Dear Washington University Community,
I wanted to send a brief note to keep you up-to-date on our planning in anticipation of the grand jury decision in police officer Darren Wilson’s case. According to the St. Louis county prosecutor, the decision is expected by the end of the month. I know that anxiety may have been heightened yesterday by Missouri Governor Jay Nixon’s announcement regarding the Missouri National Guard.
Please know that the governor’s action was procedural and not entirely unexpected. It was a necessary step to allow the National Guard to support St. Louis law enforcement organizations, if required. The governor already had indicated that the National Guard likely would be placed on stand-by as a precaution in case the additional support is needed.
At this point, we have experienced very little in the way of protest activity on or near our campuses, and all has been peaceful. However, none of us can predict what might transpire over the coming days and weeks, so we have taken every precaution to be well prepared.
The Washington University Police Department (WUPD) and School of Medicine Protective Services continue to be in close contact with law enforcement organizations throughout the region. Our working relationships with surrounding jurisdictions are strong and those open lines of communication have been very helpful in assessing the situation and supporting development of our own plans.
Our Emergency Response plans are up-to-date and thoroughly vetted. We have solid procedures and infrastructure in place. If it might become necessary, we are prepared to activate 24-hour, 7-day-a-week Emergency Operations Centers to manage any necessary response across all of our university functions. We will keep our university community informed of developments through regular updates via text message, email message, social media, and/or website channels, depending on the urgency of our communications. Please be assured that we will be in contact with you about any activities that impact security or operations on our campuses.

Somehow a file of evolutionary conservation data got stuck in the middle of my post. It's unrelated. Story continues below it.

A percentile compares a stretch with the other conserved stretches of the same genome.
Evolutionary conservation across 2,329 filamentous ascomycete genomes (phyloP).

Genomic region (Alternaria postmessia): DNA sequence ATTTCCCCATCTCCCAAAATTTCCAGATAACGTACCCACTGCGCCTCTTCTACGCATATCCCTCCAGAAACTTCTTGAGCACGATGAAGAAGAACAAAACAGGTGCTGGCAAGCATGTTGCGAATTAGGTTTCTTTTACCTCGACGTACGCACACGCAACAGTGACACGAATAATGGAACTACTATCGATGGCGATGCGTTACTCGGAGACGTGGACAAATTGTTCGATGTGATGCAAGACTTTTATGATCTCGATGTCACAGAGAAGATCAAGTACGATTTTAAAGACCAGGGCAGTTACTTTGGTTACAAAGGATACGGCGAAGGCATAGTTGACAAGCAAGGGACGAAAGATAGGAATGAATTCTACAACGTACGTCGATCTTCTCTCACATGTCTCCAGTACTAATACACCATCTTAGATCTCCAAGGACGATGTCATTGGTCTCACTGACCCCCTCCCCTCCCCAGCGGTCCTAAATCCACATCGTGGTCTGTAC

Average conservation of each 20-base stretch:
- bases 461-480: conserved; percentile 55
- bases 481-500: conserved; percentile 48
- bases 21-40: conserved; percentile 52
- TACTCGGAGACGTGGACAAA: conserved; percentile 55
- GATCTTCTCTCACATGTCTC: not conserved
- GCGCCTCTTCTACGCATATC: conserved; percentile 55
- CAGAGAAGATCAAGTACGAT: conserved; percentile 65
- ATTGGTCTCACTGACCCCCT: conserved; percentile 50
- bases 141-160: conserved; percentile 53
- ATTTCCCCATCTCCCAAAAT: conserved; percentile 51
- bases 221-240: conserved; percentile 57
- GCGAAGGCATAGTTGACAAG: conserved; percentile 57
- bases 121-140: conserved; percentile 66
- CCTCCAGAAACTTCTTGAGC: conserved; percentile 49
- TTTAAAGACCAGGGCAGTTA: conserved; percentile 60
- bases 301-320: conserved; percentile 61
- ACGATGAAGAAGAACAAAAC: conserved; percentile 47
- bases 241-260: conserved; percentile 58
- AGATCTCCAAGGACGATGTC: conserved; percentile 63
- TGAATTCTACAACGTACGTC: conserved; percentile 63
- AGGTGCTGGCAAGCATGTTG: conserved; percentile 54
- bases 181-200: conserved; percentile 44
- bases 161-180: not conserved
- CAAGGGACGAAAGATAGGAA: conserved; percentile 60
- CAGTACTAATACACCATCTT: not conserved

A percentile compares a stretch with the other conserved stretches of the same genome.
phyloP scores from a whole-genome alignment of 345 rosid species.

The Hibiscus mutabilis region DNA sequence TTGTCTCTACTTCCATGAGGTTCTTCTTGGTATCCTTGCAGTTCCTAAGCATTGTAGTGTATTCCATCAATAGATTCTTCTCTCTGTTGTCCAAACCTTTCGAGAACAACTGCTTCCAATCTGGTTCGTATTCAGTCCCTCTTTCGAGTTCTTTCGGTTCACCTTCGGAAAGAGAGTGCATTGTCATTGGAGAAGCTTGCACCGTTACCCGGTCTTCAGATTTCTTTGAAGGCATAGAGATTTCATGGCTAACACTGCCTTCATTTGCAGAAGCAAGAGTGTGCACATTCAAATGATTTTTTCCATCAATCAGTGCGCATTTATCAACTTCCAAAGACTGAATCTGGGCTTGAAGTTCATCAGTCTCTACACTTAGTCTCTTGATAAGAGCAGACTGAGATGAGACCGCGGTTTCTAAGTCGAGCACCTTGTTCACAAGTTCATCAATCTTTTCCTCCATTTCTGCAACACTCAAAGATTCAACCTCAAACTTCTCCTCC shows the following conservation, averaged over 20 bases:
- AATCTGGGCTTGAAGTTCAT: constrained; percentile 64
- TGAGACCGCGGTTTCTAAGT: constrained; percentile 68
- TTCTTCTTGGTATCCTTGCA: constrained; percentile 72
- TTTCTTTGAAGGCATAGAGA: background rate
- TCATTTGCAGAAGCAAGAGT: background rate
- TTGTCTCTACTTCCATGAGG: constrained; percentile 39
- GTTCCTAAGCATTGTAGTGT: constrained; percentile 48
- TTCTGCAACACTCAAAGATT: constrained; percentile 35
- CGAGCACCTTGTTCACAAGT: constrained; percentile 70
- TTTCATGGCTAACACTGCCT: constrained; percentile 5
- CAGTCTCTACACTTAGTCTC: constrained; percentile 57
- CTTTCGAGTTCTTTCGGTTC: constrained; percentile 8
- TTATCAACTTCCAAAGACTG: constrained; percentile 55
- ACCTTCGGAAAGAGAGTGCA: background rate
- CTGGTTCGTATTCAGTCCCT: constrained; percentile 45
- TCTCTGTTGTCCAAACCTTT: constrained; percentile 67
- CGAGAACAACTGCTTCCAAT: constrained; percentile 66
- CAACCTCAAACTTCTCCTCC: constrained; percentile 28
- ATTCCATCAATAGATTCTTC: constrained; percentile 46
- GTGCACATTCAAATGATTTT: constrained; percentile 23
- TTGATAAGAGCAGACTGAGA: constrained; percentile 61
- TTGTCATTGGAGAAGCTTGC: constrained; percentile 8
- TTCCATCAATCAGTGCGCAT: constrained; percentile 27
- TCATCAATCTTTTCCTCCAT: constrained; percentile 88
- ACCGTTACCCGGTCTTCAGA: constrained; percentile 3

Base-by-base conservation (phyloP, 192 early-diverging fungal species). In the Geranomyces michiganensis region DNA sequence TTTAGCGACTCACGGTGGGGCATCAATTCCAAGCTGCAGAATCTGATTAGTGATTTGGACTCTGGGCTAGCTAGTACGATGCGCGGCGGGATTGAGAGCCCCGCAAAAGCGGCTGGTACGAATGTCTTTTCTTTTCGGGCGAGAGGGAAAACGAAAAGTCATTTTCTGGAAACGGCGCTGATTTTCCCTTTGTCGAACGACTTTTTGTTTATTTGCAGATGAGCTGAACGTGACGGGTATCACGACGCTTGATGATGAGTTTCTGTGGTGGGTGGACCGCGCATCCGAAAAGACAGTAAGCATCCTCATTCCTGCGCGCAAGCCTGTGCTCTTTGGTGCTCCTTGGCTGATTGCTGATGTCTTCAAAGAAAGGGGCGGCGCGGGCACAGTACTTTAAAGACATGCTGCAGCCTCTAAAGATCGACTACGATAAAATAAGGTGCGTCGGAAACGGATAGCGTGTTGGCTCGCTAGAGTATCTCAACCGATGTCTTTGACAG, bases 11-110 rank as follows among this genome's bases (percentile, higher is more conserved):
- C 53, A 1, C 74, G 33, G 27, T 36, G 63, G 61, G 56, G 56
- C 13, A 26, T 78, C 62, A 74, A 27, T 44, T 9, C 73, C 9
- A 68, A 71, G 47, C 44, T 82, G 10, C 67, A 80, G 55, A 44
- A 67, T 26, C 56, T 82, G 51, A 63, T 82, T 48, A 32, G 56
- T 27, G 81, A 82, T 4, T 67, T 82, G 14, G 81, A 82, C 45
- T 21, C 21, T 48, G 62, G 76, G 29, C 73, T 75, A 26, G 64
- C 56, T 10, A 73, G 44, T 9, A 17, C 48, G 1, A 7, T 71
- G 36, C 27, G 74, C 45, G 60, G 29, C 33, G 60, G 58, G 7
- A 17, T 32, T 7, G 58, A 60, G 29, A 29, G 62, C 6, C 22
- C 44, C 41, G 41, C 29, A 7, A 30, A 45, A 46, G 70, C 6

This is a stressful time, I know. We continue to encourage our faculty, staff and students to reach out to available resources if you need support. For students, Student Health Services on both the Danforth and School of Medicine campuses are prepared to help. Faculty and staff can access our Employee Assistance Program. You can find contact information here: voices.wustl.edu/resources.
On a positive note, today, Governor Nixon shared publicly the makeup of the 16-member Ferguson Commission that will consider long-term, sustainable solutions to the societal issues underlying events since the shooting of Michael Brown. I am very proud that several of the commission members have strong Washington University ties. Rose Windmiller, our assistant vice chancellor for government and community relations, will be joined on the commission by Brittany Packnett, a 2006 Ervin Scholar/Arts & Sciences alumna, who now is executive director for Teach for America in St. Louis; Bethany Johnson-Javois, a 2002 master of social work graduate and distinguished alumna of the Brown School, who now is CEO of the St. Louis Integrated Health Network; and Gabe Gore, a member of our Brown School National Council and partner in the Dowd Bennett law firm.
As always, we continue to hope for a peaceful resolution to the tension we’ve experienced since August. At the same time, we are taking this situation very seriously. We will keep in touch as events unfold.
Mark S. Wrighton